When new COVID-19 measures at her school led to a 20% reduction in contact time with her pupils, A mindset champion from Banff Academy worried that her pupils’ passion for science might suffer. So she employed growth mindset techniques, in tandem with an approach called flipped learning, to maintain their interest. Rather than teaching her pupils all together in the classroom, Chris encouraged them to do the initial subject learning at home. The principles of growth mindset proved essential for making sure they stayed on track when learning independently. And soon after implementing her new strategy, the mindset champion noticed a clear difference in their willingness to learn unassisted.
The overall aim of the project was to increase participation and engagement by building pupil confidence in and responsibility for their own learning through a flipped approach that encourages creativity, curiosity and challenging yourself through a digital platform.
Following their return from a second lockdown in August 2020, the pupils faced a significant change to their regular timetables.
“The school decided to reduce the traditional six periods each day to three much longer periods. There’s 950 pupils at Banff, so the idea of longer periods was to reduce the amount of potential contact time in the hallways in-between periods, and so limit infection. In a normal school week I would have my senior classes for the five periods lasting 50 minutes, or 250 minutes, but under the new system, I only had them for two periods of 100 minutes each - that’s 50 minutes less each week. Biology is a particularly knowledge-heavy subject - there’s a lot to get through. So I was worried that losing that 50 minutes a week just wouldn’t work.
But there was a potential upside of having pupils for longer class durations. A 50 minute period is not a long time to drill down into a subject, which is a frustration for many teachers - you really want more concerted time to get into a topic, so you’re not always getting caught by the bell."
The normal teaching method is to relay the information to your pupils together in the classroom, before using homework to consolidate this learning. In flipped learning, this is reversed: the pupils approach the learning at home on their own, or in class. Getting pupils to discover the material by themselves at home would also be really key if we had to lock-down again, which was a concern.
The principles of growth mindset are crucial if you’re asking pupils to prepare for classes at home. They have to learn how to manage setbacks when they don’t understand things. It’s about encouraging people to take responsibility for their own learning, and to move away from the idea of ‘Well I’m not in school so I’m not going to work’. Learning independently across your lifetime is such a vital skill.
The project utilised videos online for pupils to delve into the subject matter with the mindset champion embracing this by linking them into her own teaching notes. For example, S3 pupils were asked to read the notes their teacher (mindset champion) had provided, before answering questions on an online portal to make sure they understood the material.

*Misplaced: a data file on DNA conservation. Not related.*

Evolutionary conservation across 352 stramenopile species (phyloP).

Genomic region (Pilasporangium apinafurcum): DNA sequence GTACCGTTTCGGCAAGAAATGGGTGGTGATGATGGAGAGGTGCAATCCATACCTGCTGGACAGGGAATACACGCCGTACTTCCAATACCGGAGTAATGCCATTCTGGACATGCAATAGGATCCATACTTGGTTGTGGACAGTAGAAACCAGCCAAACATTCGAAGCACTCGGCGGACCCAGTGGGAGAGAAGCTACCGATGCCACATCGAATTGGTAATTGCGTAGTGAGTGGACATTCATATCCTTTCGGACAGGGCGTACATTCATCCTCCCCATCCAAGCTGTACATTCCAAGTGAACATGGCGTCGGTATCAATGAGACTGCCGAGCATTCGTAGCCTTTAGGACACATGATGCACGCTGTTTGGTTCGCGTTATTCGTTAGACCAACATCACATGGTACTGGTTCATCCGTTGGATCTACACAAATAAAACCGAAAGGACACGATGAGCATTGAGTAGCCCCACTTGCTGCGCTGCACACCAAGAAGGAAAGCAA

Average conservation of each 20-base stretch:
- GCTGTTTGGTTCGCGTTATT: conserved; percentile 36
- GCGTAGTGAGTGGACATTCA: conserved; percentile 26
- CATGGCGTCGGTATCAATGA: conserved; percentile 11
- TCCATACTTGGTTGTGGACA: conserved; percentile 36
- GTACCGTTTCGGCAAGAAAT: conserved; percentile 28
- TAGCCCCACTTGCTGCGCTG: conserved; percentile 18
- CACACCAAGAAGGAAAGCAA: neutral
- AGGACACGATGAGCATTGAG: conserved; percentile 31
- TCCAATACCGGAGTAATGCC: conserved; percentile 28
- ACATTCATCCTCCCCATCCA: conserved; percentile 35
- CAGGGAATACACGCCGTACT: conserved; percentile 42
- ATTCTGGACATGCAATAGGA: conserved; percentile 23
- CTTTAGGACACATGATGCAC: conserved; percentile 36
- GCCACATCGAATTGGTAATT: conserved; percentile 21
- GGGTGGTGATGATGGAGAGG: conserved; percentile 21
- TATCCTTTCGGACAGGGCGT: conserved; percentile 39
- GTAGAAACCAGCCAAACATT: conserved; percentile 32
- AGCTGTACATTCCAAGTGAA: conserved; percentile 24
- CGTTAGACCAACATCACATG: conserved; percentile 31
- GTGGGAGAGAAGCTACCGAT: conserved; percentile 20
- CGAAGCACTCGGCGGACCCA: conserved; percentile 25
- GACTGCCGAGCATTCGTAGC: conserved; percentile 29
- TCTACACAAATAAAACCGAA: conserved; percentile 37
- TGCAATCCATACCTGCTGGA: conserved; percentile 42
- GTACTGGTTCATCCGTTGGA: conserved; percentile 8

“Next we encourage them to get creative. So for example, if they’re learning about the eye, we might get them to make a pinhole camera. If some pupils are really getting the material, there are lots of additional resources for them to fuel their curiosity. If they’re done learning about normal DNA, they can go on to learn about three strand or four-stranded DNA. They can present their learning in an essay, PowerPoint, video or song, even an interpretative dance if they like, although no one has done the dance yet! If they’re really getting the material and want more stimulation, there are harder problem-solving questions - they can learn as deeply as they want, at their own pace. Growth mindset is really important for stimulating that curiosity and helping them deal with setbacks.”
I feel that I have achieved the aim of my project. In general, pupils are more confident in their learning, more open to being curious about other areas of the subject and more responsible for their own learning. They are also much more open to trying something, even if they think they might fail - treating this as an opportunity to learn.
Although some were hesitant at first, most pupils have come to appreciate the benefits of this classroom model and are able to describe the skills and attributes that they have been able to develop as a result.
If I were starting again, I would possibly create more opportunities to let pupils learn independently, and self-sufficiently. As a result of some learning conversations with pupils, I added a direct instruction portion to my lessons that I hadn't planned to because they asked me to - this meant that the pupils still had a degree of reliance on me that I had hoped to reduce as part of this project. If I could go back in time I would have done this differently, possibly by trying to support my pupils in finding other ways of learning that worked for them.
I was able to stick to my timelines.
Due to the nature of the learning model I was using and the digital platform that was hosting the lesson materials, we were able to transition to remote learning seamlessly as the way pupils were actually working had changed very little (apart from their location).